“Nobody, but nobody, was more dedicated to the mission,” Rabena said in his eulogy. He described Ben as “absolutely fearless” and “the greatest guy around — the kind of guy you want living next door to you and your family.”
On the day the Colgans learned of Ben’s death, a family member lit a candle and placed it beneath “Ben’s tree,” a Japanese maple in the front yard. Joe and Patricia had planted a tree for every one of their children. Around the tree’s trunk was a yellow ribbon, which Patricia had tied shortly after Ben left for Iraq. Just below that hung a black ribbon, which she tied the day the chaplains came to the house. Below the ribbons, the candle flickered in a brass-colored lantern. Joe was vigilant about tending it.
There was talk that the candle would remain lit until the memorial service, which took place on the cloudy afternoon of Nov. 29. In all, Ben had three memorial services: one in Baghdad for his fellow soldiers, one in Aurora for Jill’s family, and one here, in the town that was home for most of his life.
The vast extended family poured into St. Philomena’s, as did old childhood friends. Some 650 people filled the pews and packed the aisles. Metal chairs from the closet were brought out to accommodate the overflow. The service opened with a rendition of “Amazing Grace” played on bagpipes, followed by a reading by one of Ben’s aunts of Ecclesiastes 3:1-9. It began: “For everything there is a season and a time for every matter under heaven: a time to be born and a time to die.” Quiet sobs could be heard throughout the sanctuary. Afterward, the crowd jammed into a nearby high school to eat, drink and celebrate the memory of Ben — Irish-Catholic style. A slide show of Ben’s life was followed by a dance. Young children danced with elders, girls with girls, first cousins with second cousins.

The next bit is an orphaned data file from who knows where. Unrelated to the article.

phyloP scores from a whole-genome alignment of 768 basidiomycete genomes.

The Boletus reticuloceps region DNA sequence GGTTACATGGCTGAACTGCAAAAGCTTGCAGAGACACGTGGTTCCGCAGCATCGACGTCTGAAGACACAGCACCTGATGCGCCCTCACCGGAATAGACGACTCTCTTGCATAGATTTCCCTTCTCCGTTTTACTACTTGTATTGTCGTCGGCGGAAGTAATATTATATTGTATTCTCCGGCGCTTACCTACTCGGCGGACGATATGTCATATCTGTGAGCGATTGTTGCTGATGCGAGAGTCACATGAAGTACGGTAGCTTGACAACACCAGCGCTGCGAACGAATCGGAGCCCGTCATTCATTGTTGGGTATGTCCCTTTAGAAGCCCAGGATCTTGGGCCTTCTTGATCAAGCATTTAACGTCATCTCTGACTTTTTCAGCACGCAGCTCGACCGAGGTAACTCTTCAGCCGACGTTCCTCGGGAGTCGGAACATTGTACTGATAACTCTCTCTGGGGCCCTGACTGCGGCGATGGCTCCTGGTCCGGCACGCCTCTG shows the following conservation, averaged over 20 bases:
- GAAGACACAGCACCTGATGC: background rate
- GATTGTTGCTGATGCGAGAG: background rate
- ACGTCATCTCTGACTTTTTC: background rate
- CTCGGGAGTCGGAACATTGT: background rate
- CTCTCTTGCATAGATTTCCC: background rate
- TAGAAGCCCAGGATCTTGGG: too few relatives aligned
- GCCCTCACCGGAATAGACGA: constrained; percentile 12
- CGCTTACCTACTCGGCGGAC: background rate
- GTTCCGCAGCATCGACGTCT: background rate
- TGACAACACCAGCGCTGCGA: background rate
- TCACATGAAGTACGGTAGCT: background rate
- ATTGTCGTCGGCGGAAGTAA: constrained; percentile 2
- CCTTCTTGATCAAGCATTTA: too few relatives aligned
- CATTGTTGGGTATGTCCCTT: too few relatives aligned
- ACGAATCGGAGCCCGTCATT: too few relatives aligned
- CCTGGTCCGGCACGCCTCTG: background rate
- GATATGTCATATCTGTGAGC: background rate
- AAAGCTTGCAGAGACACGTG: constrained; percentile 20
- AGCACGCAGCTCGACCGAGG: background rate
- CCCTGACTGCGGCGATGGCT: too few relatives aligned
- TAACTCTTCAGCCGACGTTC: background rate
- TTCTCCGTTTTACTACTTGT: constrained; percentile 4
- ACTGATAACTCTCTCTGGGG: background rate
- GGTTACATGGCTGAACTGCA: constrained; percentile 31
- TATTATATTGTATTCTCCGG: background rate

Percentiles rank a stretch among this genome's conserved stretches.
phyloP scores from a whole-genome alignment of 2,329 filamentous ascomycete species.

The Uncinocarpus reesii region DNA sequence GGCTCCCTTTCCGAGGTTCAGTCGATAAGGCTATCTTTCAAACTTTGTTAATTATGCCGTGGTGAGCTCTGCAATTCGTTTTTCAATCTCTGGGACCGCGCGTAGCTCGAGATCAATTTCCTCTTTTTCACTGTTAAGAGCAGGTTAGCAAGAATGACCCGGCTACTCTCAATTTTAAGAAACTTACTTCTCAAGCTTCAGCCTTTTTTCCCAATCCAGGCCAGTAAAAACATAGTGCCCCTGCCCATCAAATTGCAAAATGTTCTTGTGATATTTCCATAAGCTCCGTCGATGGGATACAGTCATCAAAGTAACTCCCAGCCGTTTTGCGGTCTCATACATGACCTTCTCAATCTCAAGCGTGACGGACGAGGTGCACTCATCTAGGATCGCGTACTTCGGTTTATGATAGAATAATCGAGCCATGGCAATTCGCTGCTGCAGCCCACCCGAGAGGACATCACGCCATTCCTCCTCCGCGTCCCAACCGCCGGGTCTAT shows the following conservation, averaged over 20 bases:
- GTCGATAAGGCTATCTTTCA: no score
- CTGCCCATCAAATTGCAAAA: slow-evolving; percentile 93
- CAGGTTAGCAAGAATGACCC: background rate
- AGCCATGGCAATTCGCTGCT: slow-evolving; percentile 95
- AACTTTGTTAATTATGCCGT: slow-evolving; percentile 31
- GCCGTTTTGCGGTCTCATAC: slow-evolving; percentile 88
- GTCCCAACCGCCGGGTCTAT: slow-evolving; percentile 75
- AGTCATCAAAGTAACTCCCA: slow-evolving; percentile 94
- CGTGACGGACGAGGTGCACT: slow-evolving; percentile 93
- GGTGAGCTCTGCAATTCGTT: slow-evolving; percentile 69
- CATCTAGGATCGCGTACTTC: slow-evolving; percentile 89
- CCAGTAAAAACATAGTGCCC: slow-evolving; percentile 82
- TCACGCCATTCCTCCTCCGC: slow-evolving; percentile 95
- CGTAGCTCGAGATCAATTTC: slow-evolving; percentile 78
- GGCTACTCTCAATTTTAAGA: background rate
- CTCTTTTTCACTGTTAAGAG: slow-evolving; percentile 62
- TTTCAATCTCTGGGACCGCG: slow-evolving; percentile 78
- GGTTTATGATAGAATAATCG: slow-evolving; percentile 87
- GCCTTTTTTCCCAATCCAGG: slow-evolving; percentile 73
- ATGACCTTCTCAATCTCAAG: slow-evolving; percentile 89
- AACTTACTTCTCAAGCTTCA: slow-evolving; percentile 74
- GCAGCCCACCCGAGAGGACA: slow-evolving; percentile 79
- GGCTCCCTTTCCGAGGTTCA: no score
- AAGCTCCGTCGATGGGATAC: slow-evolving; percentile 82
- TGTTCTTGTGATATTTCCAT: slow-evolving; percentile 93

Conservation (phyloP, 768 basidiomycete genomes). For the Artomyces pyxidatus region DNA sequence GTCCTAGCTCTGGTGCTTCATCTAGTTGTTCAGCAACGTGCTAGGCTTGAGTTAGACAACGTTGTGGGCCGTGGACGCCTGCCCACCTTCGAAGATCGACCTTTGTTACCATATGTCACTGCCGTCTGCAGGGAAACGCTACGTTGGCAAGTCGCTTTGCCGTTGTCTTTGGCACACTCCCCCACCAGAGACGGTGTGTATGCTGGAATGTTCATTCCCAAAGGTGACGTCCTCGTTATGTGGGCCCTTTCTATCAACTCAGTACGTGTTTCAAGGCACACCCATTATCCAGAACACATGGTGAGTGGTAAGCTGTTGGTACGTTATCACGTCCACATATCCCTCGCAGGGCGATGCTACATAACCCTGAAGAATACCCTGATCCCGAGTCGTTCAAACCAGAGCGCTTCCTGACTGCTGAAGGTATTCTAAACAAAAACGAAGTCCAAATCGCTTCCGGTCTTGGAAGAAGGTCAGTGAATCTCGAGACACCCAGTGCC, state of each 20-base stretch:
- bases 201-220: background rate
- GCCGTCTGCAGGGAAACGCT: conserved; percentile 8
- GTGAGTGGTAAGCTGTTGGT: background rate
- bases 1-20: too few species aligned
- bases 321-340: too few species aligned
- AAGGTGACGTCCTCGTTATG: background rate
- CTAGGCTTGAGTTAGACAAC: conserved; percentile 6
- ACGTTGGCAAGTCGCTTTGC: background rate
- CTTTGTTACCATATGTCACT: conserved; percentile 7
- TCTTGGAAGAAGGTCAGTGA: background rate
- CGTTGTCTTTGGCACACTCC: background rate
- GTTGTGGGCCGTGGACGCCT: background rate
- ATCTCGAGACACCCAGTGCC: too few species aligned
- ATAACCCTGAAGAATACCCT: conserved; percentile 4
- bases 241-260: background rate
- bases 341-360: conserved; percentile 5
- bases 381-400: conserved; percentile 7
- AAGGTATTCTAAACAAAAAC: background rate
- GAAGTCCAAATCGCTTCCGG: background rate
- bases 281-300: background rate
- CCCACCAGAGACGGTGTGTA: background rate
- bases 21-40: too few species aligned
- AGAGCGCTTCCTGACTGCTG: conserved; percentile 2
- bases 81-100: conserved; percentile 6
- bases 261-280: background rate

At the end of the long day, in pitch darkness, Joe and Patricia, weary from the hectic pace of the last month, went home to the orange-yellow glow flickering in their front yard. The private part of grieving was upon them. Joe decided not to blow out the candle. He’d decided to build a small memorial for Ben in the backyard. He didn’t have the details worked out, but he knew in the center of it would be the candle lantern.
“I think I’m going to keep it burning,” he said. “I’m just going to keep it burning for as long as we need to.”
Joe said he has two other projects in mind for the start of the new year. First, he’s going to lobby the Army to give Ben a Medal of Honor, the U.S. military’s highest honor. Second, he says he is going to campaign for an antiwar presidential candidate. Inside the house, in his bedroom, there was still the matter of the care package. Every so often, Joe told himself that someone else could benefit from the contents. But the thought never went very far. Every time, and without fully understanding why, something in his gut told him that he needed to hang on to it for just a little while longer.
“It was for Benny,” he says for explanation. “It was for my son.”